You’ve heard the jokes.
Where three or four are gathered, there’s always a fifth.
I’m a whiskeypalian.
In 1985 General Convention adopted policies on alcohol, available here. We have had little to add to the conversation since then, yet treatment and recovery have made huge strides in this time. This Convention convened Special Legislative Committee 22 on Alcohol and Other Drug Abuse.
They offered two resolutions.
A159 – The Role of the Church in the Culture of Alcohol and Other Drug Abuse – After much discussion, the committee recommended a substitute here. Their resolution calls on the church to “confront and repent of our complicity in a culture of alcohol, denial, and enabling.” This substitute resolution passed and now goes to the House of Bishops for their vote.
A158 – Task force to Review and Revise Policy on Substance Abuse, Addiction, and Recovery – This committee also proposed a substitute which was more of a revised policy than the creation of a task force. Deputies spent over 35 minutes in conversation, which is a lot for that House. The resolution calls on the Convention to adopt a policy on alcohol and encourage dioceses, congregations, and affiliated institutions to update their policies. The recommended policies begin with a statement – “The Church most provide a safe and welcoming environment for all people, including people in recovery.” Specific recommendations include following all state and local laws, mindful use of alcohol if offered, monitored use when offered and care not to serve to those who have had too much to drink, an encouragement not to serve when minors are present, clear labeling of alcoholic and non-alcoholic beverages, offering non-alcoholic alternatives, not publicizing alcohol as a central feature of a church event, serving food when alcohol is served, seeking permission from clergy or vestry when serving alcohol at events, and not serving alcohol at events where church business is being conducted.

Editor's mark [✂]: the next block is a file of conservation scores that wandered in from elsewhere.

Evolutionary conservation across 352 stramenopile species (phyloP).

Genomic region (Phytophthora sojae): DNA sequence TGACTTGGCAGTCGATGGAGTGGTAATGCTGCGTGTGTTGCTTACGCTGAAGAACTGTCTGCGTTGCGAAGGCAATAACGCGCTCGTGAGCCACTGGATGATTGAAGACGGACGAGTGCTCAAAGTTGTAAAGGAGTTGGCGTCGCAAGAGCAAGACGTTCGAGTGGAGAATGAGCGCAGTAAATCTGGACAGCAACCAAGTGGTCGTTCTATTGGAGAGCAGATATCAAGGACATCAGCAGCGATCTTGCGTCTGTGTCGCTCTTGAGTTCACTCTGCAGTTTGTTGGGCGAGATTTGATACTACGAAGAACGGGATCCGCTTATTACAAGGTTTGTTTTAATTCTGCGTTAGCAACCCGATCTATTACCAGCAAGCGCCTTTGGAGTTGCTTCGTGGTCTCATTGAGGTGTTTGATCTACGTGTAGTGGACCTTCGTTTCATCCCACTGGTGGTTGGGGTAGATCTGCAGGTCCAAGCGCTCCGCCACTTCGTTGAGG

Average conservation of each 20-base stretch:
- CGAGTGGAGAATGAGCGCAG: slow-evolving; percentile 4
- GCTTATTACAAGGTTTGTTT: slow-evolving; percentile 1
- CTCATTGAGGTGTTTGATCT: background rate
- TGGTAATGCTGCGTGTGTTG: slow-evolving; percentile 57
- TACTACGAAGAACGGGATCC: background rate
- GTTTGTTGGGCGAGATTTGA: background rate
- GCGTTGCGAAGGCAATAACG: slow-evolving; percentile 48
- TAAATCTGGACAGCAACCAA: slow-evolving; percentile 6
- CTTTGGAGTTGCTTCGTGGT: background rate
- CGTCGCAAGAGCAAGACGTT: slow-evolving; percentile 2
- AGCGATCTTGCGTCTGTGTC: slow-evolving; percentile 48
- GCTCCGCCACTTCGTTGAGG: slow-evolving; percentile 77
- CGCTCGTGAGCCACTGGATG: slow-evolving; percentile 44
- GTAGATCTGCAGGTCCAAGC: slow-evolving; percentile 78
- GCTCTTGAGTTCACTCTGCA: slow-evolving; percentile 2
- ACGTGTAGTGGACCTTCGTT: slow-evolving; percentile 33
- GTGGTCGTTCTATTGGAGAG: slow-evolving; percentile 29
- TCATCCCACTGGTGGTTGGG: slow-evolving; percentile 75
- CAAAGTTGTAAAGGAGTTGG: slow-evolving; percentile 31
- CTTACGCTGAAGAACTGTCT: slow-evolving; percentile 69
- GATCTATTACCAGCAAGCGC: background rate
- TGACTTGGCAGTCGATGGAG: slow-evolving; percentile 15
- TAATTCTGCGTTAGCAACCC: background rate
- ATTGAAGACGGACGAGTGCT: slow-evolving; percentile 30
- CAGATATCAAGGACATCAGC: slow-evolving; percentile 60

At one point a deputy from Europe proposed softening the language in the resolution from “must” to “should.” That amendment was defeated and the stronger language remains. These resolutions go now to the House of Bishops.
A few Deputy comments from this conversation –
We are beginning a vital conversation that has been desperately needed for many years. This puts us on the right side of history. Given the recent tragedy in MD the world is waiting for our response.
Softening language (in A158) is part of a wider problem in our church regarding treatment of alcohol. As a person in recovery I personally have felt unsafe because of the role of alcohol in church events.
A deputy from Utah – The number one question when people called our office to ask about General Convention was about alcohol. Can I get a drink in Utah? Can I serve drinks at meetings? They weren’t joking. One of the first comments I heard from a deputy here was, “Hi – good to see you. I’m running off to try to find a liquor store.” We must address this in our culture.
A deputy from Maryland – Our beloved church still has much to learn and affirm about treatment of addiction and the lives it affects. Recent events in the Diocese of Maryland have shaken so many of us. As I ask God to grant me the serenity to accept legislative actions I cannot change I pray that we as a church will have the courage to change the things we can.
While this conversation was helpful, it will have no effect unless we bring this conversation home. God grant us the courage to work on this.
Update – Our bishops discussed these resolutions on Wednesday. I missed conversation on A158 but heard them pass A159.
Foto: Jonn Leffmann [CC BY 3.0 (http://creativecommons.org/licenses/by/3.0)%5D, via Wikimedia Commons